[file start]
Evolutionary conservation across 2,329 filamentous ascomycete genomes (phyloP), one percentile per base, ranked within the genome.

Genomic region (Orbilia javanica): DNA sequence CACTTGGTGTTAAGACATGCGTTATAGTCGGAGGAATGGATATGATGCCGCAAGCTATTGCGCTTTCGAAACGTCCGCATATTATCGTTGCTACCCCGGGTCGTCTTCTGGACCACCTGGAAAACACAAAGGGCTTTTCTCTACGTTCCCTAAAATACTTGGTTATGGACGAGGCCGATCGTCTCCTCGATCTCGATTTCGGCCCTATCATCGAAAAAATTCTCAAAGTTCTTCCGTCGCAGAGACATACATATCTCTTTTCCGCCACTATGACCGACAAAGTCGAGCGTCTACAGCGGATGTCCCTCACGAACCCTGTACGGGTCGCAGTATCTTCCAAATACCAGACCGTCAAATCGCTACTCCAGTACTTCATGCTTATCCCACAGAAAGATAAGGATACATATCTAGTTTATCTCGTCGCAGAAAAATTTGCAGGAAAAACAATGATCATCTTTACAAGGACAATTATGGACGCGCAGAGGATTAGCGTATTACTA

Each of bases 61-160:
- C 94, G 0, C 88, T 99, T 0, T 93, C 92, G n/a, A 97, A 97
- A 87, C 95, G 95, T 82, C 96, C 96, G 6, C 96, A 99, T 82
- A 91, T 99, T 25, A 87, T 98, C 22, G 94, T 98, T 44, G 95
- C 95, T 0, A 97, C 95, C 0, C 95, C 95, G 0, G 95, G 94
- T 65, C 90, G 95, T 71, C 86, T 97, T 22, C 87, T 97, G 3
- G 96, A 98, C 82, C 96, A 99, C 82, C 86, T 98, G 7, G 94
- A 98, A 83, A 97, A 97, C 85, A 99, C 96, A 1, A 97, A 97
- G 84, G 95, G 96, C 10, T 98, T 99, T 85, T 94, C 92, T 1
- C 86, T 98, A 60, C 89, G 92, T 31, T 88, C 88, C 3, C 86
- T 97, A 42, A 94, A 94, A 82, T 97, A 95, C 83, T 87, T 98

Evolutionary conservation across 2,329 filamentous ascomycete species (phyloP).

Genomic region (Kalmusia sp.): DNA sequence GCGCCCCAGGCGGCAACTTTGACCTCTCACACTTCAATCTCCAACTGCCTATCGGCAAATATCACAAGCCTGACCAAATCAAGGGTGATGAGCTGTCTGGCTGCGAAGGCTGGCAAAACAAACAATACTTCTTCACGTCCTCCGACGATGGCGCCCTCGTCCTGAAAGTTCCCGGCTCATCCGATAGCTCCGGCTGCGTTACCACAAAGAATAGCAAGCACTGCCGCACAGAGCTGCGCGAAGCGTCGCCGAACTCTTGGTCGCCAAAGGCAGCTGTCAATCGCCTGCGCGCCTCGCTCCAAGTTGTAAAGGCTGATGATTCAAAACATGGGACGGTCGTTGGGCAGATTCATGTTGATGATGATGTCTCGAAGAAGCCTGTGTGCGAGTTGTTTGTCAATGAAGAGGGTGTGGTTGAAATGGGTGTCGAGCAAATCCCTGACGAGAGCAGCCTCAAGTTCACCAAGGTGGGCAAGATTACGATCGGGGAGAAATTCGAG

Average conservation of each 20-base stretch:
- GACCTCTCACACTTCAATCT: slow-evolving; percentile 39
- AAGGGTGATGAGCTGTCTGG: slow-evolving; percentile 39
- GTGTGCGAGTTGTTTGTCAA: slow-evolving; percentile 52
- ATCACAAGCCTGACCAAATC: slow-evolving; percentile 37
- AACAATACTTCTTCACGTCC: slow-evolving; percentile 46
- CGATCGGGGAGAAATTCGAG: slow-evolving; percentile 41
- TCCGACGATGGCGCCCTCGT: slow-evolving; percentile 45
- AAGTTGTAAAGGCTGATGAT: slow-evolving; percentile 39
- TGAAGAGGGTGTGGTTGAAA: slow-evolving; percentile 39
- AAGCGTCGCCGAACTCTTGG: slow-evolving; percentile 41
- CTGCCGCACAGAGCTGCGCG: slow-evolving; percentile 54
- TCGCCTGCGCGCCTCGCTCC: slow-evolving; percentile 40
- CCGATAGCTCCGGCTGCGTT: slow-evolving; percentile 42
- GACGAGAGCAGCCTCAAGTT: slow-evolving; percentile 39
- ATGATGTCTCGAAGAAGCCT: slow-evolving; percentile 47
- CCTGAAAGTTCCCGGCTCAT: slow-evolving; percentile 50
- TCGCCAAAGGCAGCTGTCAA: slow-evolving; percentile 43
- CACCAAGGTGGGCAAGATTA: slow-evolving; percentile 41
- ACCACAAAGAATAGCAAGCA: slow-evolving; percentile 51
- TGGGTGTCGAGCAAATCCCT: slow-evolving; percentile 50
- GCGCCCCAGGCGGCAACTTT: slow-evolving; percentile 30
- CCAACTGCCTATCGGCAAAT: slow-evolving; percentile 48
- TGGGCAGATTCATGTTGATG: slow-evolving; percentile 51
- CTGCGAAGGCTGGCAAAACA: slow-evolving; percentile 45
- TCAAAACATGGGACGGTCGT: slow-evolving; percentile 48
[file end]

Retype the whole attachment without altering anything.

Evolutionary conservation across 2,329 filamentous ascomycete genomes (phyloP), one percentile per base, ranked within the genome.

Genomic region (Orbilia javanica): DNA sequence CACTTGGTGTTAAGACATGCGTTATAGTCGGAGGAATGGATATGATGCCGCAAGCTATTGCGCTTTCGAAACGTCCGCATATTATCGTTGCTACCCCGGGTCGTCTTCTGGACCACCTGGAAAACACAAAGGGCTTTTCTCTACGTTCCCTAAAATACTTGGTTATGGACGAGGCCGATCGTCTCCTCGATCTCGATTTCGGCCCTATCATCGAAAAAATTCTCAAAGTTCTTCCGTCGCAGAGACATACATATCTCTTTTCCGCCACTATGACCGACAAAGTCGAGCGTCTACAGCGGATGTCCCTCACGAACCCTGTACGGGTCGCAGTATCTTCCAAATACCAGACCGTCAAATCGCTACTCCAGTACTTCATGCTTATCCCACAGAAAGATAAGGATACATATCTAGTTTATCTCGTCGCAGAAAAATTTGCAGGAAAAACAATGATCATCTTTACAAGGACAATTATGGACGCGCAGAGGATTAGCGTATTACTA

Each of bases 61-160:
- C 94, G 0, C 88, T 99, T 0, T 93, C 92, G n/a, A 97, A 97
- A 87, C 95, G 95, T 82, C 96, C 96, G 6, C 96, A 99, T 82
- A 91, T 99, T 25, A 87, T 98, C 22, G 94, T 98, T 44, G 95
- C 95, T 0, A 97, C 95, C 0, C 95, C 95, G 0, G 95, G 94
- T 65, C 90, G 95, T 71, C 86, T 97, T 22, C 87, T 97, G 3
- G 96, A 98, C 82, C 96, A 99, C 82, C 86, T 98, G 7, G 94
- A 98, A 83, A 97, A 97, C 85, A 99, C 96, A 1, A 97, A 97
- G 84, G 95, G 96, C 10, T 98, T 99, T 85, T 94, C 92, T 1
- C 86, T 98, A 60, C 89, G 92, T 31, T 88, C 88, C 3, C 86
- T 97, A 42, A 94, A 94, A 82, T 97, A 95, C 83, T 87, T 98

Evolutionary conservation across 2,329 filamentous ascomycete species (phyloP).

Genomic region (Kalmusia sp.): DNA sequence GCGCCCCAGGCGGCAACTTTGACCTCTCACACTTCAATCTCCAACTGCCTATCGGCAAATATCACAAGCCTGACCAAATCAAGGGTGATGAGCTGTCTGGCTGCGAAGGCTGGCAAAACAAACAATACTTCTTCACGTCCTCCGACGATGGCGCCCTCGTCCTGAAAGTTCCCGGCTCATCCGATAGCTCCGGCTGCGTTACCACAAAGAATAGCAAGCACTGCCGCACAGAGCTGCGCGAAGCGTCGCCGAACTCTTGGTCGCCAAAGGCAGCTGTCAATCGCCTGCGCGCCTCGCTCCAAGTTGTAAAGGCTGATGATTCAAAACATGGGACGGTCGTTGGGCAGATTCATGTTGATGATGATGTCTCGAAGAAGCCTGTGTGCGAGTTGTTTGTCAATGAAGAGGGTGTGGTTGAAATGGGTGTCGAGCAAATCCCTGACGAGAGCAGCCTCAAGTTCACCAAGGTGGGCAAGATTACGATCGGGGAGAAATTCGAG

Average conservation of each 20-base stretch:
- GACCTCTCACACTTCAATCT: slow-evolving; percentile 39
- AAGGGTGATGAGCTGTCTGG: slow-evolving; percentile 39
- GTGTGCGAGTTGTTTGTCAA: slow-evolving; percentile 52
- ATCACAAGCCTGACCAAATC: slow-evolving; percentile 37
- AACAATACTTCTTCACGTCC: slow-evolving; percentile 46
- CGATCGGGGAGAAATTCGAG: slow-evolving; percentile 41
- TCCGACGATGGCGCCCTCGT: slow-evolving; percentile 45
- AAGTTGTAAAGGCTGATGAT: slow-evolving; percentile 39
- TGAAGAGGGTGTGGTTGAAA: slow-evolving; percentile 39
- AAGCGTCGCCGAACTCTTGG: slow-evolving; percentile 41
- CTGCCGCACAGAGCTGCGCG: slow-evolving; percentile 54
- TCGCCTGCGCGCCTCGCTCC: slow-evolving; percentile 40
- CCGATAGCTCCGGCTGCGTT: slow-evolving; percentile 42
- GACGAGAGCAGCCTCAAGTT: slow-evolving; percentile 39
- ATGATGTCTCGAAGAAGCCT: slow-evolving; percentile 47
- CCTGAAAGTTCCCGGCTCAT: slow-evolving; percentile 50
- TCGCCAAAGGCAGCTGTCAA: slow-evolving; percentile 43
- CACCAAGGTGGGCAAGATTA: slow-evolving; percentile 41
- ACCACAAAGAATAGCAAGCA: slow-evolving; percentile 51
- TGGGTGTCGAGCAAATCCCT: slow-evolving; percentile 50
- GCGCCCCAGGCGGCAACTTT: slow-evolving; percentile 30
- CCAACTGCCTATCGGCAAAT: slow-evolving; percentile 48
- TGGGCAGATTCATGTTGATG: slow-evolving; percentile 51
- CTGCGAAGGCTGGCAAAACA: slow-evolving; percentile 45
- TCAAAACATGGGACGGTCGT: slow-evolving; percentile 48